Subject: WP: Militias' Words of Fear Strand E.Timor Refugees in Camps

Washington Post Friday, March 31, 2000

Militias' Words of Fear Strand E. Timor Refugees in Camps

By Rajiv Chandrasekaran Washington Post Foreign Service

NOELBAKI REFUGEE CAMP, Indonesia—Sitting on a rickety wooden bed frame in a cramped corner of her barracks, with only a sheet to provide privacy from her neighbors, Augustina Said spends her days hoping she and her family can return to the life they had in East Timor. To their freshly painted house. To their television, refrigerator and comfortable furniture.

But Said, 41, is afraid to leave this squalid encampment of more than 5,000 refugees, near Kupang on the western coast of western Timor, and return to newly independent East Timor. In the referendum to determine East Timor's future last August, she, her husband and their four children were on the losing side, advocating publicly that it remain an Indonesian territory.

"If we return, they will kill us," she said of the independence supporters who dominate East Timor's population. "They don't like us anymore."

A few buildings over, Maria Anapinto, 37, is equally afraid. She voted for an independent East Timor and desperately wants to return, but she said menacing bands of pro-Indonesia militiamen continue to prowl the camp, warning people like her not to head back.

"They tell us that it's not safe," she said. "The militias say they will return to take back East Timor."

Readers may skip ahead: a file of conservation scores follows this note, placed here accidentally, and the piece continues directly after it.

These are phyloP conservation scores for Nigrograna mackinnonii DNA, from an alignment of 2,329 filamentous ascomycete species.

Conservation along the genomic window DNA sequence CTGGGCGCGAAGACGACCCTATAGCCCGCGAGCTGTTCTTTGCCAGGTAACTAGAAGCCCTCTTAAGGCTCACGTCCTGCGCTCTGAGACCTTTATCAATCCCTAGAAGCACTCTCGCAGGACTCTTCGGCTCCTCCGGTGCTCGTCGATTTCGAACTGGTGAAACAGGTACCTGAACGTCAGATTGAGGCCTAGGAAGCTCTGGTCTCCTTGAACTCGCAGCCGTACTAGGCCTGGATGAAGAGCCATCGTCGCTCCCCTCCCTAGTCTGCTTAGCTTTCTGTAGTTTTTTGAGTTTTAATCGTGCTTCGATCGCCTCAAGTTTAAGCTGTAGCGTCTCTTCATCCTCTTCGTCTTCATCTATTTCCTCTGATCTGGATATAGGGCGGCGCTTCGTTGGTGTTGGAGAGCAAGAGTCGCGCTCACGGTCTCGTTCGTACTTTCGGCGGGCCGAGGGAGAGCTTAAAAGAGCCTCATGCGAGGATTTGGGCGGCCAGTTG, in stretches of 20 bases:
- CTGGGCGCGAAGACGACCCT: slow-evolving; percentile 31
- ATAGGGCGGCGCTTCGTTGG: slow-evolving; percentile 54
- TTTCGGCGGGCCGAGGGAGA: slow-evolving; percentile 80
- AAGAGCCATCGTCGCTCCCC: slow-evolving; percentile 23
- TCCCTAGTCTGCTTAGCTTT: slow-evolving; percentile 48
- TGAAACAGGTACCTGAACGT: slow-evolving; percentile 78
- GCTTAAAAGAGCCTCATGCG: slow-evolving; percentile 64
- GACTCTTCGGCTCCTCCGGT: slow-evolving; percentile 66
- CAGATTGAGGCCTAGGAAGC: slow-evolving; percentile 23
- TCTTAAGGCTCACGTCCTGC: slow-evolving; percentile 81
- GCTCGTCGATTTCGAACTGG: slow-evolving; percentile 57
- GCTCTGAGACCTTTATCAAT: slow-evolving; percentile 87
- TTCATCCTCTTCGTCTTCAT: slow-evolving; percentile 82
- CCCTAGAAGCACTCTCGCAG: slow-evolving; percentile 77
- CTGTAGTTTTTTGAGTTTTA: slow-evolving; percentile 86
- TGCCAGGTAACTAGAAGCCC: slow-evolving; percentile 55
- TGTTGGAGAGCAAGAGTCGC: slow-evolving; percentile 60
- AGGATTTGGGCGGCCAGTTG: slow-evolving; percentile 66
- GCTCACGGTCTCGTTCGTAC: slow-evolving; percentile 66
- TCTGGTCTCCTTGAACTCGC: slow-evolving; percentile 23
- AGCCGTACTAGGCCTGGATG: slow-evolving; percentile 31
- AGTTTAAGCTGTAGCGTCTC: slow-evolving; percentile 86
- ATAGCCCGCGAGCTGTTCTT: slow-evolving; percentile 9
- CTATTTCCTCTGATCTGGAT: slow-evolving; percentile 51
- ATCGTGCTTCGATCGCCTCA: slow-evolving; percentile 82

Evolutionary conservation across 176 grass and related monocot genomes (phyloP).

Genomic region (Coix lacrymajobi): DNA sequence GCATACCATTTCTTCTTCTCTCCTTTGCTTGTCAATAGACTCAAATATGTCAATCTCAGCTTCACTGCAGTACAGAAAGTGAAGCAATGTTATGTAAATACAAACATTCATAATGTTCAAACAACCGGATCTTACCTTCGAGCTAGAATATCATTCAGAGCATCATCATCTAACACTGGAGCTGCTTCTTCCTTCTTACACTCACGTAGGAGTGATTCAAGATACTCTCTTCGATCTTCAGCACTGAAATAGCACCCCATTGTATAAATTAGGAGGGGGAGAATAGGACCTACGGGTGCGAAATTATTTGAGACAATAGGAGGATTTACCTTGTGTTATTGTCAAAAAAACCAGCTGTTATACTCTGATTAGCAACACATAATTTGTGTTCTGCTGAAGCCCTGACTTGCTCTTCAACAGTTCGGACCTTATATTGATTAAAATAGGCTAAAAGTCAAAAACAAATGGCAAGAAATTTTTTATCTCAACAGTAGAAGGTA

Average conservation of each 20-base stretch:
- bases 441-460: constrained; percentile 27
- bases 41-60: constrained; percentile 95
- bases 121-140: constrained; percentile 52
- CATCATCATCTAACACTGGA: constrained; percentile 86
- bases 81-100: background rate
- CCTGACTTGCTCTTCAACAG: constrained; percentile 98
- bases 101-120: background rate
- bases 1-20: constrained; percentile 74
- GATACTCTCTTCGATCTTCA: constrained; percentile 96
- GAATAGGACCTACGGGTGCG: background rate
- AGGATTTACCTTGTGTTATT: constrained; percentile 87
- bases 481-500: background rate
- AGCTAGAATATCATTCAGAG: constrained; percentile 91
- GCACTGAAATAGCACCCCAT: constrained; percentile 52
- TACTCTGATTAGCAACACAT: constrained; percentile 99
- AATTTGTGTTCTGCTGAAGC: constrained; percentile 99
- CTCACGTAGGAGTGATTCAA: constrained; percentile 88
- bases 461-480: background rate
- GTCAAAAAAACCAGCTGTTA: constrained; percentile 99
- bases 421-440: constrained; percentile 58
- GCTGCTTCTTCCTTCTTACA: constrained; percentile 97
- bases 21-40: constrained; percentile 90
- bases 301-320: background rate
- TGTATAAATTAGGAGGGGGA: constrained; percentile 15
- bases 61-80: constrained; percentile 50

Anapinto and Said arrived in western Timor seven months ago with an estimated 250,000 other East Timorese, fleeing the violence that enveloped the territory after its residents voted overwhelmingly for independence. Although 150,000 have trickled back, aid workers estimate 100,000 people like Anapinto and Said are still holed up in several dozen western Timor camps, trapped by a culture of fear that shows no sign of abating.

U.N. officials had expected a solution to the refugee problem months ago, with independence supporters rushing home and those who favored integration with Indonesia either returning or settling elsewhere in the archipelago. But continued militia intimidation and worries about retribution have complicated the process. Officials now worry that the ramshackle camps, where almost 1,000 refugees have died from disease, are evolving into permanent housing, creating a group of people with no country to call home.

"A lot of them are settling in for the long haul," said Craig Sanders, who directs the U.N. refugee agency's operations in western Timor. "For a variety of reasons, they're still too afraid to return home."

The United Nations and the Indonesian government want the refugees to move on--either back to East Timor or elsewhere in Indonesia--but they differ on how to make that happen.

The Indonesian government has promised to move militiamen out of the area. But it also has threatened to stop providing refugees food and other aid, a move that is drawing stiff condemnation from humanitarian officials and diplomats.

"It's like they're putting a gun to the head of the refugees to force them to move," said one Western diplomat in Jakarta, the Indonesian capital.

The U.S. ambassador to Indonesia, Robert Gelbard, warned that any aid cutoff would be "a serious mistake" that could lead to a "strong reaction from the international community."

Whether a halt in aid from Indonesia will have a significant impact on the refugees is unclear because, Sanders said, most food, medicine and other support comes from international organizations.